Whatever the case, Palpatine will emerge from the early stages of the Clone Wars as a hero, while Jedi power and authority is assaulted and defeated. The surviving Jedi scatter across the cosmos, becoming secluded, lone hermits on backward worlds far from the Empire. By A New Hope, for all that he has done for Owen and Beru Lars in bringing them Luke, they dismiss him as a ‘crazy old wizard’. On Dagobah, Yoda is even more peculiar.
Something within the Jedi order itself also changes, so that its casualties become ghostly visions. Liam Neeson had a corpse that could be cremated, while the bodies of Ben and Yoda disappeared, appearing later as benign spectres. Vader got to both burn and return. The ‘change’ passes young Anakin by. He’s surprised by Kenobi’s vanishing at the end of their duel in A New Hope, but Ben knows what will happen should he be struck down.
The power appears to be broken some time during episodes one and four, so it may be that they are Palpatine's third party. The Jabba who lauds over the pod race in Phantom Menace is a poorer, quieter gangster skulking around Mos Eisley with a clutch of bodyguards in A New Hope, having to deal personally with small-time smugglers like Han Solo. Compare his sordid den and entourage at the beginning of Jedi to the massive, married exuberance feasted on him in episode one. Where did that go? He must have gambled badly on the outcome of the war.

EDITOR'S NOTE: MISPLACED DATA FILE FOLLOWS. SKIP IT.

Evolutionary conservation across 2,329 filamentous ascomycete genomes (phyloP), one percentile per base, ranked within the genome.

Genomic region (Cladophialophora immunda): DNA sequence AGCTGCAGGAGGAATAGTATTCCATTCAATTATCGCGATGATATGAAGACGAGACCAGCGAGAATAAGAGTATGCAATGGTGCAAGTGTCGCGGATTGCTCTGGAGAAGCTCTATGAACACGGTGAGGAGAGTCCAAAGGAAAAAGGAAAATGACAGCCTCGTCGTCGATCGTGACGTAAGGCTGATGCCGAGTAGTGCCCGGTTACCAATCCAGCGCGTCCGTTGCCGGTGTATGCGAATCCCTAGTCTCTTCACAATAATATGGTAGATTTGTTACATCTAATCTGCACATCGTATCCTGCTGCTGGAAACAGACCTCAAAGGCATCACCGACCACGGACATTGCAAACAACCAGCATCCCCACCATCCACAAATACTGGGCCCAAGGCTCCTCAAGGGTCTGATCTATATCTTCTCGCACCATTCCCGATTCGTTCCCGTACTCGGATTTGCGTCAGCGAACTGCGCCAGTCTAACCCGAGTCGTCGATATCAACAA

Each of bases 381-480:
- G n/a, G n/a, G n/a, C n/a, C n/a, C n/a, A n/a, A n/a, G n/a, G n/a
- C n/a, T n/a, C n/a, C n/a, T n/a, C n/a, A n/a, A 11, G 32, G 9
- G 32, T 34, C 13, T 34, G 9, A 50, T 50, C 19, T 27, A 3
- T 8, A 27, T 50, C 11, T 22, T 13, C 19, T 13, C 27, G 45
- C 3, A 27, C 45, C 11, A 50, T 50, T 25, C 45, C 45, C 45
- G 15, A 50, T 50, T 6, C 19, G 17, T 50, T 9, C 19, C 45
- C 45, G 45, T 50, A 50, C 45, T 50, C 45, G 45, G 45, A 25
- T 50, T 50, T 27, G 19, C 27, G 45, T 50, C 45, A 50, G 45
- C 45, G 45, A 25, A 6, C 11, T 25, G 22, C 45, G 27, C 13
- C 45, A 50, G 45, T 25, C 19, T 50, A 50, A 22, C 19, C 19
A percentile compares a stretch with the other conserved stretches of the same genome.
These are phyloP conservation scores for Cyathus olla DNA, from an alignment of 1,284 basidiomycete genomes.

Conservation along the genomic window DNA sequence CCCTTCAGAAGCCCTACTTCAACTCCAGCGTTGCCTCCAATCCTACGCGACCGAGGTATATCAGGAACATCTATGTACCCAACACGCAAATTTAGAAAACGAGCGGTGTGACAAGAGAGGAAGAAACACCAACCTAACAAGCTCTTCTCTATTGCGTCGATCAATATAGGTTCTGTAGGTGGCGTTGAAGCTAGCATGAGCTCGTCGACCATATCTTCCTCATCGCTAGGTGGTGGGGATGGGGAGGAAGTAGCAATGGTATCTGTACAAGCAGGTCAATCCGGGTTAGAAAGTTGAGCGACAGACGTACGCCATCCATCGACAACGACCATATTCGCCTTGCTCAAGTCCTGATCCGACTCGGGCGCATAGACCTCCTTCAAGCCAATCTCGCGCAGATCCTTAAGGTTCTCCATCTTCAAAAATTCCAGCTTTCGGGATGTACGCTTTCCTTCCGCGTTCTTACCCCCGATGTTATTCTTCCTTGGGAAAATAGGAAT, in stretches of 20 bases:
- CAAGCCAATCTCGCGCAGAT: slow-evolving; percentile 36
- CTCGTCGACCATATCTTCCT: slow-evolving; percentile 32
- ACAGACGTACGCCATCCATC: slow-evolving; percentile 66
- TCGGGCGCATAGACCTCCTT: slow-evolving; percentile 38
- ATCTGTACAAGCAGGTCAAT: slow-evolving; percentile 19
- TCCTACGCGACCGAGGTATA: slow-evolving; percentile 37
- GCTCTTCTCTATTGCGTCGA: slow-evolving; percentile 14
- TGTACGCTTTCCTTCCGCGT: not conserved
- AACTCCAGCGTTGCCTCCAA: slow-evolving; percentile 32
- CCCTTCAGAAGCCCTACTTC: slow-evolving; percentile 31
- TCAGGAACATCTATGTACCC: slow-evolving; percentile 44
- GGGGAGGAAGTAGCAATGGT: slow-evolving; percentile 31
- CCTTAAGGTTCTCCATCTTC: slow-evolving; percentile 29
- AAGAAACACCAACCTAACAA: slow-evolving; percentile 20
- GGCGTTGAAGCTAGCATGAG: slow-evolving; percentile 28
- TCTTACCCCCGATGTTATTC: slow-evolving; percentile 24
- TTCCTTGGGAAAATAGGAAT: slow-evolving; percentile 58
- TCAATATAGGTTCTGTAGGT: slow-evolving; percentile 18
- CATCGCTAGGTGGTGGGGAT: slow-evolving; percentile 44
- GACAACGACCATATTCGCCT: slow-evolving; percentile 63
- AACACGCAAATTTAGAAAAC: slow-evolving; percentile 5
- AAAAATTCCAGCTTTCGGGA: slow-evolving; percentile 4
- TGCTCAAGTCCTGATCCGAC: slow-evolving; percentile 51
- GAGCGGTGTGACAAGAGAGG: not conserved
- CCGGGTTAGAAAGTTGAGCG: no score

As a result of this change in circumstance, war hero Anakin is able to free the slaves on Tatooine as promised. Maybe he proves too late to save his mother, or she is dying. With all the fear relating to his mother that the Jedi High Council can see in the young boy, this crashing failure would be the event that turns him over to the Dark Side. Dearth Vader is then the classic psychological villain: his wickedness motivated by his feelings for his mother. I wonder if he keeps her corpse in the Death Star’s cellar?
The dead mother and wish to save her also echoes Luke’s obsessive need to rescue and redeem his ‘dead’ father. Everybody - Yoda, Ben, Leia, even the Emperor - try to convince him that he is wrong, and yet he persists. Very Freud, and the loss of his mother also gives impetus to Anakin’s burgeoning relationship with an older woman: Amidala.
Han and Leia’s courtship develops through the entire four hours of episodes five and six. The first flirtations are being sign-posted right at the beginning of Empire. While Leia may admit that she loves Han at the end of Empire, it’s not until the end of Jedi
that the ‘But what about Luke?’ question is resolved and their relationship confirmed. What with all the spaceship and lightsabre battles interrupting them, it takes all four hours to get them together properly.